Show simple item record

dc.contributor.authorFritz, Jessica
dc.contributor.authorFried, EI
dc.contributor.authorGoodyer, Ian
dc.contributor.authorWilkinson, Paul
dc.contributor.authorvan Harmelen, Anne-Laura
dc.date.accessioned2018-12-05T00:31:15Z
dc.date.available2018-12-05T00:31:15Z
dc.date.issued2018-10-25
dc.identifier.issn2045-2322
dc.identifier.urihttps://www.repository.cam.ac.uk/handle/1810/286328
dc.description.abstractResilience factors (RFs) help prevent mental health problems after childhood adversity (CA). RFs are known to be related, but it is currently unknown how their interrelations facilitate mental health. Here, we used network analysis to examine the interrelations between ten RFs in 14-year-old adolescents exposed ('CA'; n = 638) and not exposed to CA ('no-CA'; n = 501). We found that the degree to which RFs are assumed to enhance each other is higher in the no-CA compared to the CA group. Upon correction for general distress levels, the global RF connectivity also differed between the two groups. More specifically, in the no-CA network almost all RFs were positively interrelated and thus may enhance each other, whereas in the CA network some RFs were negatively interrelated and thus may hamper each other. Moreover, the CA group showed more direct connections between the RFs and current distress. Therefore, CA seems to influence how RFs relate to each other and to current distress, potentially leading to a dysfunctional RF system. Translational research could explore whether intervening on negative RF interrelations so that they turn positive and RFs can enhance each other, may alter 'RF-mental distress' relations, resulting in a lower risk for subsequent mental health problems.
dc.description.sponsorshipEI is funded by an ERC Consolidator Grant (no. 647209). IG is funded by a Wellcome Trust Strategic Award and declares consulting to Lundbeck. ALvH is supported by the Royal Society (DH15017 & RGF\EA\180029 & RFG/RI/180064), and MQ (MQBFC/2). JF is supported by the Medical Research Council Doctoral Training/Sackler Fund and the Pinsent Darwin Fund. Funders of the authors played no role in the study conduction, analysis performance, or the reporting of the study.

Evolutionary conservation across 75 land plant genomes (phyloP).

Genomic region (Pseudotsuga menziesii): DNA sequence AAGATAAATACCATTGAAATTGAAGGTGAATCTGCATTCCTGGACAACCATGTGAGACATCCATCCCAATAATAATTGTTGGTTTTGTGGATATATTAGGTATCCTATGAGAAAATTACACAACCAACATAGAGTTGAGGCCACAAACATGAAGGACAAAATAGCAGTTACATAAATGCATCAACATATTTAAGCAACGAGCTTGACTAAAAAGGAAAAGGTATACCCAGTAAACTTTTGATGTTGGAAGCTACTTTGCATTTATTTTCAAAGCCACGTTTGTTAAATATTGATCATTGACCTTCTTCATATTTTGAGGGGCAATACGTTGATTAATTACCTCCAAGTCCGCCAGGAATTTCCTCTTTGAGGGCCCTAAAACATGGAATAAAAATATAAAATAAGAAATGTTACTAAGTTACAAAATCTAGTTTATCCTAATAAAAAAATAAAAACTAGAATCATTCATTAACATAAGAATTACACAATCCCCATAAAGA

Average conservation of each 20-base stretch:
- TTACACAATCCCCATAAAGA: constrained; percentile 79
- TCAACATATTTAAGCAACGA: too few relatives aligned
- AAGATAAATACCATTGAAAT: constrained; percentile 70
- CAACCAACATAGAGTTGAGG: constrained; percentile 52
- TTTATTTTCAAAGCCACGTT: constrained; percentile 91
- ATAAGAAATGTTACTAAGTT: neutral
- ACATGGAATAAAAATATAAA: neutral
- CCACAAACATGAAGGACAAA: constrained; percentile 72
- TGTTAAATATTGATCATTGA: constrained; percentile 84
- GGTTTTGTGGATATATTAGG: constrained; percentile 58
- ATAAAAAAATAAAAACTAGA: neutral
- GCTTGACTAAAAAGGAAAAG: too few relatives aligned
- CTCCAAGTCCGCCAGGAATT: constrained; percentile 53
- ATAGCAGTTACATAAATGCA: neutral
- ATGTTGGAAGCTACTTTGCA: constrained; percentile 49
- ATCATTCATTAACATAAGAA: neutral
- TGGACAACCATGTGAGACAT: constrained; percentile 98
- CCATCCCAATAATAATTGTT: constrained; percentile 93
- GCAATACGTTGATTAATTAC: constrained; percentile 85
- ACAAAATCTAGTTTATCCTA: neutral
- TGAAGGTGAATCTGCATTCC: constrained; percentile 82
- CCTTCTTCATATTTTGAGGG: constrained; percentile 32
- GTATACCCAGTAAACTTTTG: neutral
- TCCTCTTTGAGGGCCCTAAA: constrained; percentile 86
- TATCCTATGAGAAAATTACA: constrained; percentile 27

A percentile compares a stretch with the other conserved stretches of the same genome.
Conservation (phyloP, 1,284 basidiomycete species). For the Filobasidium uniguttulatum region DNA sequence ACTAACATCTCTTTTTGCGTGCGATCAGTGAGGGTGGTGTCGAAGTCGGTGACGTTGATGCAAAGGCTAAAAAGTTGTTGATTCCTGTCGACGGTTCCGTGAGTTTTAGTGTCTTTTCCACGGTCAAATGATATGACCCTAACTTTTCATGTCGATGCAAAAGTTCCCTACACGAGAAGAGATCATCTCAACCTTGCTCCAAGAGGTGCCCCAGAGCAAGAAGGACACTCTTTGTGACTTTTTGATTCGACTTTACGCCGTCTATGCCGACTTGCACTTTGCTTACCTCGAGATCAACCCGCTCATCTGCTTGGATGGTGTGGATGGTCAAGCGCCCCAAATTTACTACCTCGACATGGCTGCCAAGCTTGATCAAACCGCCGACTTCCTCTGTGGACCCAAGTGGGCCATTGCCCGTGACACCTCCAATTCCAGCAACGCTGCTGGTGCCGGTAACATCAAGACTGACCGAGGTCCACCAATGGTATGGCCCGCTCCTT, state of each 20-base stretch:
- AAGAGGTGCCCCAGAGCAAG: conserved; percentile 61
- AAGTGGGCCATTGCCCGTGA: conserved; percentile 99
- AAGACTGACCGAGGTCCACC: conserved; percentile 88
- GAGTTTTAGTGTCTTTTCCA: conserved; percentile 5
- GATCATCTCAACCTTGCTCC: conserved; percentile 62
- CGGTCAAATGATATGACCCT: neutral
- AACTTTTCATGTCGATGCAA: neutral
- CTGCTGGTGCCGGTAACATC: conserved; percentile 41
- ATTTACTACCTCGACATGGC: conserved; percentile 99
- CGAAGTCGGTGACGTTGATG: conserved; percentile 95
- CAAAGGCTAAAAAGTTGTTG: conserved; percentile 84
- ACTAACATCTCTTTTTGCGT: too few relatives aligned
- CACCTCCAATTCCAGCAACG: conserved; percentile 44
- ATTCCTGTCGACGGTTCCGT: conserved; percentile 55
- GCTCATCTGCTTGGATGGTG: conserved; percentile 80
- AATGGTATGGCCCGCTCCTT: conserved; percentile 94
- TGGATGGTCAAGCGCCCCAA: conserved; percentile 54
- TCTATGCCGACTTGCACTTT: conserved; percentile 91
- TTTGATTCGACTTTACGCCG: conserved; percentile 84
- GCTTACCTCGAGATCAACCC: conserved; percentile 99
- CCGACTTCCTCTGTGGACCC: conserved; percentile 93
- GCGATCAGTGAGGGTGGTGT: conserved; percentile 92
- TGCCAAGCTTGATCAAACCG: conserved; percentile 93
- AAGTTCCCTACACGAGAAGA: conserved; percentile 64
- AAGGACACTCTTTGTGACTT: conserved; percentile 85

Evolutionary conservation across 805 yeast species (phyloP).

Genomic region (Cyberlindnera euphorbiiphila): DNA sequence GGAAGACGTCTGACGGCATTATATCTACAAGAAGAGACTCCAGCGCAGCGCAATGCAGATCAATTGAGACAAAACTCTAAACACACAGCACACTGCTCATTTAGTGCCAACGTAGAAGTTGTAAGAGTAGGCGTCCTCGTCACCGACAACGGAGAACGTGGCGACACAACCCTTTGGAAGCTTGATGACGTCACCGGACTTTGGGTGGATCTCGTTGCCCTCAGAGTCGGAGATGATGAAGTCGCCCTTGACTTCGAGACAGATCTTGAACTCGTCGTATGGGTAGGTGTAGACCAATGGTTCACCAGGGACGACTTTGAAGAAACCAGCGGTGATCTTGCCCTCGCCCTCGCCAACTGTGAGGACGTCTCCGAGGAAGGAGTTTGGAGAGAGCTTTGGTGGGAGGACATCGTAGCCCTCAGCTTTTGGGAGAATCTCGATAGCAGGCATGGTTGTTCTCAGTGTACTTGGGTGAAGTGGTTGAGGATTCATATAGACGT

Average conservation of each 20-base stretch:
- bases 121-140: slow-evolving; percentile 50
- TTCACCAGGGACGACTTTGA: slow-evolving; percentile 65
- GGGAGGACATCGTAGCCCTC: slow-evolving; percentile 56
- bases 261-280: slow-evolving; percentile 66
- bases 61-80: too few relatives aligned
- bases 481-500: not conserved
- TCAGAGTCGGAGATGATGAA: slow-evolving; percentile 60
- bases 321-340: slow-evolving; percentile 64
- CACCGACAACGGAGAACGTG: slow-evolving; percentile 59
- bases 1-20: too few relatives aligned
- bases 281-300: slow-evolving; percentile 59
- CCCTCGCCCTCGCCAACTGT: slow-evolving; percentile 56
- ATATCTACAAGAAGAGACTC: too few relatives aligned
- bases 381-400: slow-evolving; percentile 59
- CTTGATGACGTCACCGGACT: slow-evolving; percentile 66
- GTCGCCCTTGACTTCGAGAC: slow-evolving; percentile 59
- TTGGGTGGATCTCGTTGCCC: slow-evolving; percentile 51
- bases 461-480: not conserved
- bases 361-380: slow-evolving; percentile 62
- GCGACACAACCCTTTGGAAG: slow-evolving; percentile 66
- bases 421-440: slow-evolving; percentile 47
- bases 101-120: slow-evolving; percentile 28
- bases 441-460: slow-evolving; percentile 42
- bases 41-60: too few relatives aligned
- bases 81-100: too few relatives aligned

dc.format.mediumElectronic
dc.languageeng
dc.publisherSpringer Science and Business Media LLC
dc.rightsAttribution 4.0 International
dc.rights.urihttps://creativecommons.org/licenses/by/4.0/
dc.subjectHumans
dc.subjectStress, Psychological
dc.subjectModels, Theoretical
dc.subjectAdolescent
dc.subjectChild
dc.subjectFemale
dc.subjectMale
dc.subjectResilience, Psychological
dc.subjectAdverse Childhood Experiences
dc.titleA Network Model of Resilience Factors for Adolescents with and without Exposure to Childhood Adversity.
dc.typeArticle
prism.issueIdentifier1
prism.publicationDate2018
prism.publicationNameSci Rep
prism.startingPage15774
prism.volume8
dc.identifier.doi10.17863/CAM.33638
dcterms.dateAccepted2018-10-04
rioxxterms.versionofrecord10.1038/s41598-018-34130-2
rioxxterms.licenseref.urihttp://creativecommons.org/licenses/by/4.0/
rioxxterms.licenseref.startdate2018-10-25
dc.contributor.orcidFried, EI [0000-0001-7469-594X]
dc.contributor.orcidGoodyer, Ian [0000-0001-9183-0373]
dc.contributor.orcidWilkinson, Paul [0000-0003-3302-9662]
dc.contributor.orcidvan Harmelen, Anne-Laura [0000-0003-1108-2921]
dc.identifier.eissn2045-2322
rioxxterms.typeJournal Article/Review
pubs.funder-project-idWellcome Trust (074296/Z/04/Z)
pubs.funder-project-idMedical Research Council (1800905)
cam.issuedOnline2018-10-25


Files in this item

Thumbnail
Thumbnail

This item appears in the following Collection(s)

Show simple item record

Attribution 4.0 International
Except where otherwise noted, this item's licence is described as Attribution 4.0 International